Scientific American reports on two recent studies that are good news for anyone struggling to learn a new language. Especially expats who don’t like to memorize.
Findings in the Journal of the Acoustical Society of America indicate that people who work continuously on learning sounds in a new language performed no better than people who took breaks.
The second group was able to pay attention to another task — while the sounds of the new language played on in the background.
“Granted, this doesn’t mean you can go from a ¿Dónde está el baño?–level of Spanish to impeccable fluency after two hours of napping in the glow of a telenovela, but it’s still pretty encouraging,” reports New York Magazine.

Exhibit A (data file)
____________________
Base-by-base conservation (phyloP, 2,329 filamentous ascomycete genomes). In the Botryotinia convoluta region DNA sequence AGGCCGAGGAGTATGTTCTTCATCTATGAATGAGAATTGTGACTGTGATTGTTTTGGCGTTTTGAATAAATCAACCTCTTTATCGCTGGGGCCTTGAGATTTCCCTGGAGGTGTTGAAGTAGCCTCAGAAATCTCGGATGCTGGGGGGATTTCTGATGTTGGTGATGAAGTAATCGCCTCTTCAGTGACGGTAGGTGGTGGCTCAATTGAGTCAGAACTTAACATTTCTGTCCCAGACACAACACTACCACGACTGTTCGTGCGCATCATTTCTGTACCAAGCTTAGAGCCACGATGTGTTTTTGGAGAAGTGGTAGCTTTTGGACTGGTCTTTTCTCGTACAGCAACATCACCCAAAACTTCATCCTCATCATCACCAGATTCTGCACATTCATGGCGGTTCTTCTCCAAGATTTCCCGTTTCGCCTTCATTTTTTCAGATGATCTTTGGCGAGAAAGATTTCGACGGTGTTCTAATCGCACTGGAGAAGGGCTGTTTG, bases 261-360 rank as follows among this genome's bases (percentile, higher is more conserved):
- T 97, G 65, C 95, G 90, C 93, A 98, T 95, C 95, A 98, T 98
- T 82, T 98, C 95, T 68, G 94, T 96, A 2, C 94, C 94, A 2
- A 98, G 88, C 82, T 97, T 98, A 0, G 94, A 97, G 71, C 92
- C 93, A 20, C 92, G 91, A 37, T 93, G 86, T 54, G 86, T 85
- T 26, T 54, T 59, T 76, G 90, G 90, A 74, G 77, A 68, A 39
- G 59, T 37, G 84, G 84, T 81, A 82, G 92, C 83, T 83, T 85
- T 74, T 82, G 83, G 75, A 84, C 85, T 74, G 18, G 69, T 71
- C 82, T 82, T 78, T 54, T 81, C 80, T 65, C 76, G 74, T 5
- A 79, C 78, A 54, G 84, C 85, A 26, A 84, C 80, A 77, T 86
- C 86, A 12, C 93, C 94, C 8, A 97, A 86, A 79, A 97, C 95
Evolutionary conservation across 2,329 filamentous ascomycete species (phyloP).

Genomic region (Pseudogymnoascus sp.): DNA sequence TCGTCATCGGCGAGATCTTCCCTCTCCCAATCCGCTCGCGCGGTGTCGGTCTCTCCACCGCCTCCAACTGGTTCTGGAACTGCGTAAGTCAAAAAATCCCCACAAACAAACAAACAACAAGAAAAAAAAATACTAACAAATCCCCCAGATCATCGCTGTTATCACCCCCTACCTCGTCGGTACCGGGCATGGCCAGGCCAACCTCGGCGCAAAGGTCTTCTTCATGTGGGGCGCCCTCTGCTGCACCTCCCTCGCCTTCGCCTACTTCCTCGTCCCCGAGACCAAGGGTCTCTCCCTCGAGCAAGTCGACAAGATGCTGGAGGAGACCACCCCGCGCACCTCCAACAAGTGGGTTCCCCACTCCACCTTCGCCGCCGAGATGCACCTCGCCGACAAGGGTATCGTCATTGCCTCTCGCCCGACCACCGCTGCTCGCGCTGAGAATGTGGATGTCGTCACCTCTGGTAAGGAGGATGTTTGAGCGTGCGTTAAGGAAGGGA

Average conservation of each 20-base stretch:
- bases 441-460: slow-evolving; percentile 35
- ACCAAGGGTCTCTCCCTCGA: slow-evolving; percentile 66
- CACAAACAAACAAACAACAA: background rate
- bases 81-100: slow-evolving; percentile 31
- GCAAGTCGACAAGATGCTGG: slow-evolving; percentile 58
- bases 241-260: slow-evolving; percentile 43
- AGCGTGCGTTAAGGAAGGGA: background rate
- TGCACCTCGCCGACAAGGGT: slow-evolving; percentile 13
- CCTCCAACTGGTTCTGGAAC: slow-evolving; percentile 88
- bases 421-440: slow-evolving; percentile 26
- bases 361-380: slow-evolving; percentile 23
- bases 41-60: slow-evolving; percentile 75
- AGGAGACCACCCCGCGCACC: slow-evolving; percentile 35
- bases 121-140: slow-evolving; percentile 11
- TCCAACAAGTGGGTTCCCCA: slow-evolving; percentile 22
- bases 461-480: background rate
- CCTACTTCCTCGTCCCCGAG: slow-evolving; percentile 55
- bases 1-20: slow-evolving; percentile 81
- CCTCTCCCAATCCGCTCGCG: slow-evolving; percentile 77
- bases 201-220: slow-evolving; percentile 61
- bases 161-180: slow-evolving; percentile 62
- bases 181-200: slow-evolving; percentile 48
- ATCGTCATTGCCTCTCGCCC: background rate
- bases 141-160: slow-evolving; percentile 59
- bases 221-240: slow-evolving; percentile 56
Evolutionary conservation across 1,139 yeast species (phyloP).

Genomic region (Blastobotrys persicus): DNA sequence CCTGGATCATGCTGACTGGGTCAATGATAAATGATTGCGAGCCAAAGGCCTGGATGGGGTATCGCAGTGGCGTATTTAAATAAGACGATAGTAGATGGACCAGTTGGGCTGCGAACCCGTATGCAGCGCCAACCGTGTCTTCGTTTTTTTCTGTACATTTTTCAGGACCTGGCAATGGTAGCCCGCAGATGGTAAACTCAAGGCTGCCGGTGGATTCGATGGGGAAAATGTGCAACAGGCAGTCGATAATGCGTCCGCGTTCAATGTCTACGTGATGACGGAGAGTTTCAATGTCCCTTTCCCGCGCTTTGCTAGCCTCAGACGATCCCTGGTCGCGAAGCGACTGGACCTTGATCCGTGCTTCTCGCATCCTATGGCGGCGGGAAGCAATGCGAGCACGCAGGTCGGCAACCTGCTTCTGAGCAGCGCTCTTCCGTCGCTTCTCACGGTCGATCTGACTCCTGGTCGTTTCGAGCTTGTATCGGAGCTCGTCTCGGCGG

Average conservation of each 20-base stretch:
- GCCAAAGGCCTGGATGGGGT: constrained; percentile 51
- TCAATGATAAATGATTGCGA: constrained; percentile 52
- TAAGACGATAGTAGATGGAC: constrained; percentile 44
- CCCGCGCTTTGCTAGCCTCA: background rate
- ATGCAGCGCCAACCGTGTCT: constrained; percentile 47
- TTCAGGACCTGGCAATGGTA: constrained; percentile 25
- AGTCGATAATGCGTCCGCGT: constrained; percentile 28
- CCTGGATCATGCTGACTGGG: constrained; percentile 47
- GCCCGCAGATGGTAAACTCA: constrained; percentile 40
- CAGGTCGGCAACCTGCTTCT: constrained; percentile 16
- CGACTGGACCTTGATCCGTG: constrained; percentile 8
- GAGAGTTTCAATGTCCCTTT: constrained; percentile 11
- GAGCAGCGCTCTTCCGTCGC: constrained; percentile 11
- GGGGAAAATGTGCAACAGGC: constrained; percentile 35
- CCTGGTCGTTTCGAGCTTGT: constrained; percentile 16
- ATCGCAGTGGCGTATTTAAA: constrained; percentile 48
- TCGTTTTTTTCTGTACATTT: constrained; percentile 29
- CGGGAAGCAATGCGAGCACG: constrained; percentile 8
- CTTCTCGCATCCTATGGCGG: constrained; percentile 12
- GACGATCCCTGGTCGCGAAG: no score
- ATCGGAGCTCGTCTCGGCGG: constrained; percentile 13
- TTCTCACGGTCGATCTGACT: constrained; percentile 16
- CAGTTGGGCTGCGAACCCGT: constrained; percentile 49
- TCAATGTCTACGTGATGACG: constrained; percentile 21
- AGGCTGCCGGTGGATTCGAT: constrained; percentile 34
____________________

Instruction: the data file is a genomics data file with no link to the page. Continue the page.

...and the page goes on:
And according to a study in the Journal of Memory and Language, you’ll learn to distinguish sounds in a foreign language faster through passive listening rather than trying to repeat those sounds yourself at the same time.
“You need to come to class and pay attention,” said Melissa Baese-Berk, co-author of both studies.
“But when you go home, turn on the TV, or turn on the radio in that language while you’re cooking dinner, and even if you’re not paying total attention to it, it’s going to help you,” she told Scientific American.
“So sit back, relax, and enjoy the phonemes for a minute,” advises New York Magazine.